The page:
Because the fetus can not be thought of as an individual deserving rights that come into conflict with the women’s own rights, essentially the status of the fetus revolves around its relationship with the mother. The fetus’s moral status before the point of sentience and full development is deserving of respect and ethical consideration but is dependent on the relational properties it has to the mother, whether it is considered a child or an occupier, because it is within her and of her. For example, a happily pregnant woman may feel love for her fetus as a special and unique human being, a welcome and highly anticipated member of her family. Consequently, she can feel an early miscarriage as the equivalent to the profound loss of a child although it has not yet developed a moral status defined by the development of sentience, not is it “born alive.” But an unhappily pregnant woman may view her fetus with utter dismay, bordering on revulsion. She cannot bring herself to refer to it as a human being and is desperate to relinquish the role of a biological and social mother to this fetus. Both of these reactions to a fetus, and all reactions in between, are perfectly valid and natural. Both may even occur in the same woman, years apart. And throughout all stages of development the fetus is demanding of ethical respect and consideration. But the moral status of the fetus before reaching the point of sentience or full development (late stage) is dependent on the relational properties it has to the mother. Therefore, during this early stage when abortion is an option, the woman who is entitled to human rights and autonomy over her body as well as procreative choices, can decide to terminate the pregnancy based on her relationship with the fetus..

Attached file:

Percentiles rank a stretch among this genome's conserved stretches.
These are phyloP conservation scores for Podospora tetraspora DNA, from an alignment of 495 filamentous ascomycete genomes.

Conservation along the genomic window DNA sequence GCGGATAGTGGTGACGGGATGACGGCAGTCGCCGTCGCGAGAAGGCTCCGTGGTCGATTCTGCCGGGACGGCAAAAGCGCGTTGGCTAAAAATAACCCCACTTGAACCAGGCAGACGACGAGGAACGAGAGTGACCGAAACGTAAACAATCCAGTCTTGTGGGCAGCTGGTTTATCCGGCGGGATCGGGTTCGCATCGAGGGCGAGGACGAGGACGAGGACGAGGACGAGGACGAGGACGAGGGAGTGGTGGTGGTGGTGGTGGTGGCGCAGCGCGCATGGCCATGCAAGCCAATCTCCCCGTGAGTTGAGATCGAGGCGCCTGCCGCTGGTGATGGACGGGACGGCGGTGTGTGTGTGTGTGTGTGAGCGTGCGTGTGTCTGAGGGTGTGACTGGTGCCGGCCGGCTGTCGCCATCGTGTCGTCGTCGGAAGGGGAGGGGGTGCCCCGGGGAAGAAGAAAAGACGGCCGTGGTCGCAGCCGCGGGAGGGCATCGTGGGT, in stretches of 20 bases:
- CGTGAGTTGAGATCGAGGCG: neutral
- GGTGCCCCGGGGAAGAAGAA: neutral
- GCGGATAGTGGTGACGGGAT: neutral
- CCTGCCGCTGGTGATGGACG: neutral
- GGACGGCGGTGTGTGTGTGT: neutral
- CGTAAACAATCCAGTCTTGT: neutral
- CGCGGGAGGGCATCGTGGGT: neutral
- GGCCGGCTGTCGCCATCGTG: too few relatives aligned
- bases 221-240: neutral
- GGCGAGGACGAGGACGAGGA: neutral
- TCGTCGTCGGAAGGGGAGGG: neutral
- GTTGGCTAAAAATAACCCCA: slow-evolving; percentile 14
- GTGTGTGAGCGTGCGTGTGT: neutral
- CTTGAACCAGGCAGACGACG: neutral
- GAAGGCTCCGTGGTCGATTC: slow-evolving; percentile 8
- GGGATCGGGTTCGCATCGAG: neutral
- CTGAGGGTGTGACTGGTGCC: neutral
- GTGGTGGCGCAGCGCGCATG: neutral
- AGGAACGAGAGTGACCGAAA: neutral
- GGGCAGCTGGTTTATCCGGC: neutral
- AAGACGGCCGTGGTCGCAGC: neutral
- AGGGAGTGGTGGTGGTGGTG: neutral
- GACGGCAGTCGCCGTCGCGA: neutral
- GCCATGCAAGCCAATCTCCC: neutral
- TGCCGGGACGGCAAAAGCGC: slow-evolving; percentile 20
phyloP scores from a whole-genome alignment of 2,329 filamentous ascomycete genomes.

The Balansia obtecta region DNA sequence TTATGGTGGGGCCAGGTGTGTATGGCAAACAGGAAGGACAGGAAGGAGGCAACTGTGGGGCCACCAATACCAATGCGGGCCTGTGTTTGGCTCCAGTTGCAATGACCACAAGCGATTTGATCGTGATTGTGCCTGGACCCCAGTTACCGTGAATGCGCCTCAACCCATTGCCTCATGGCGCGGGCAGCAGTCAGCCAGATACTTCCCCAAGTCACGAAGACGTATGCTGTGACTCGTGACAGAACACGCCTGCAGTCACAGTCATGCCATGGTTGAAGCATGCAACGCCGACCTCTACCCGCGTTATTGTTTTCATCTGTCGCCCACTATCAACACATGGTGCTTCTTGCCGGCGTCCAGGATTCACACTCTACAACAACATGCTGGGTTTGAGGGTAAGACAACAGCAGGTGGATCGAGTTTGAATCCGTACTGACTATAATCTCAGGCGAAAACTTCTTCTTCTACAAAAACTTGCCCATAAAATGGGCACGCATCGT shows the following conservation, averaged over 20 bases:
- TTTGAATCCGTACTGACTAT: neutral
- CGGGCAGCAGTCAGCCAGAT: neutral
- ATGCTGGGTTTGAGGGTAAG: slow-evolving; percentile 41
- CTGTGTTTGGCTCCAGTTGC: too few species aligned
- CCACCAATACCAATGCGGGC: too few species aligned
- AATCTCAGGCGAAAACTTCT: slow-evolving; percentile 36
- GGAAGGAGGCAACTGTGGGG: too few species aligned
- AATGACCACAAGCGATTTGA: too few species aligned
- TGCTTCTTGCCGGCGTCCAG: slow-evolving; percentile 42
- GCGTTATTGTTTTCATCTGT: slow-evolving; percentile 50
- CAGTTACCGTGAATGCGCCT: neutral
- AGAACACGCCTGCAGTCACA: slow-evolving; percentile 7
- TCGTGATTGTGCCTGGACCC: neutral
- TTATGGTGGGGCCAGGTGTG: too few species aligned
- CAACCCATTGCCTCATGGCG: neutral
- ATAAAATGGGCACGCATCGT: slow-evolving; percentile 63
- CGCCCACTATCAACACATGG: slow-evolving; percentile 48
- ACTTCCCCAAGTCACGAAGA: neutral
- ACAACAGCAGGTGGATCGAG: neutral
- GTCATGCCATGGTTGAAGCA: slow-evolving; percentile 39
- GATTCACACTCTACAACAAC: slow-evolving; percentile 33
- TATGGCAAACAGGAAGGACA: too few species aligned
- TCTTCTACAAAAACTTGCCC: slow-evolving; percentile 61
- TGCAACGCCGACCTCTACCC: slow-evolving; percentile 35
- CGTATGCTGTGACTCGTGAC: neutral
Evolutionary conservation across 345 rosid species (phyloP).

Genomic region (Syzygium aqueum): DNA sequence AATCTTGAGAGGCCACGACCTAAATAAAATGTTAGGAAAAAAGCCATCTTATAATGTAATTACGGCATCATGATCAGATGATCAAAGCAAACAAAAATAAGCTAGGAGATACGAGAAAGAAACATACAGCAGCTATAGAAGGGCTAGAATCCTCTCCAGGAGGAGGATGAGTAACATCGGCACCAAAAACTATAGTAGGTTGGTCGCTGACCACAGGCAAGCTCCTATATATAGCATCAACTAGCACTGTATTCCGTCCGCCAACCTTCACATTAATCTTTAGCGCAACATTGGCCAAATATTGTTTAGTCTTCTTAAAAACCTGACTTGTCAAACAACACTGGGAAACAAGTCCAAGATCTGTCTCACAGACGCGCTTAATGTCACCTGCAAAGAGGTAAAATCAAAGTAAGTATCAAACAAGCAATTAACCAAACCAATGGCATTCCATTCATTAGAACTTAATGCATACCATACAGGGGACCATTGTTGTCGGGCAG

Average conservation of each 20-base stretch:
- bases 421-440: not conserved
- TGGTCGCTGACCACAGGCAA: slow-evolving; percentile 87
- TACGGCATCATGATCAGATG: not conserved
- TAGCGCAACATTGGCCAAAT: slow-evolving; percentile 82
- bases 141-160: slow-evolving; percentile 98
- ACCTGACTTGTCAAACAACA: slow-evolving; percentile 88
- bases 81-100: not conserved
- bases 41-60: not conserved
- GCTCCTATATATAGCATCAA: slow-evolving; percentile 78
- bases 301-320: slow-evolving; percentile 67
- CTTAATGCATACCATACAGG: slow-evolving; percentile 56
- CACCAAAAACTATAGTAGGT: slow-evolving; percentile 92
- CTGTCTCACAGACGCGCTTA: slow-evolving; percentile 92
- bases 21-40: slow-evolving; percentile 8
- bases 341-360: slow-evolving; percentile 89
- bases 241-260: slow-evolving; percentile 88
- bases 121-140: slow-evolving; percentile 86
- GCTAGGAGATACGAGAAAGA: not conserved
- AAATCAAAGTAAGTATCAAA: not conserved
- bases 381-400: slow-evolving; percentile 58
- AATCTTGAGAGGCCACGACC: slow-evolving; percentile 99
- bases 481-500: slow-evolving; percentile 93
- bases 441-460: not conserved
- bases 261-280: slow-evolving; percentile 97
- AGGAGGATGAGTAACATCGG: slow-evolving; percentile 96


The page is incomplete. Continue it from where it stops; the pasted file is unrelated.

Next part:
One of the more popular views of the artificial womb is the prospect of it as a “solution” to the abortion debate. Viability in itself could become moot, since with ectogenesis a fetus could become viable right after conception and therefore from that point a human being. Consequentially the right to not be pregnant can also become a moot point. Instead of having an abortion the fetus can be removed from the woman’s body and gestated in an artificial womb to be adopted later. Moving forward these this paper will explore how these views impede on the autonomy of a woman; her right to give informed-consent; and the autonomous right of a woman to decide when a child biologically related to her is born, which further extends to her procreative control and her right to refuse to accept the biological and social obligations/expectations of motherhood. From there the value of privacy will be examined, which will further support the unethicality of the removing a biological product without consent. And to conclude, the further dismantling of these ideas based on the obligation of the medical community to do good under the principle of beneficence.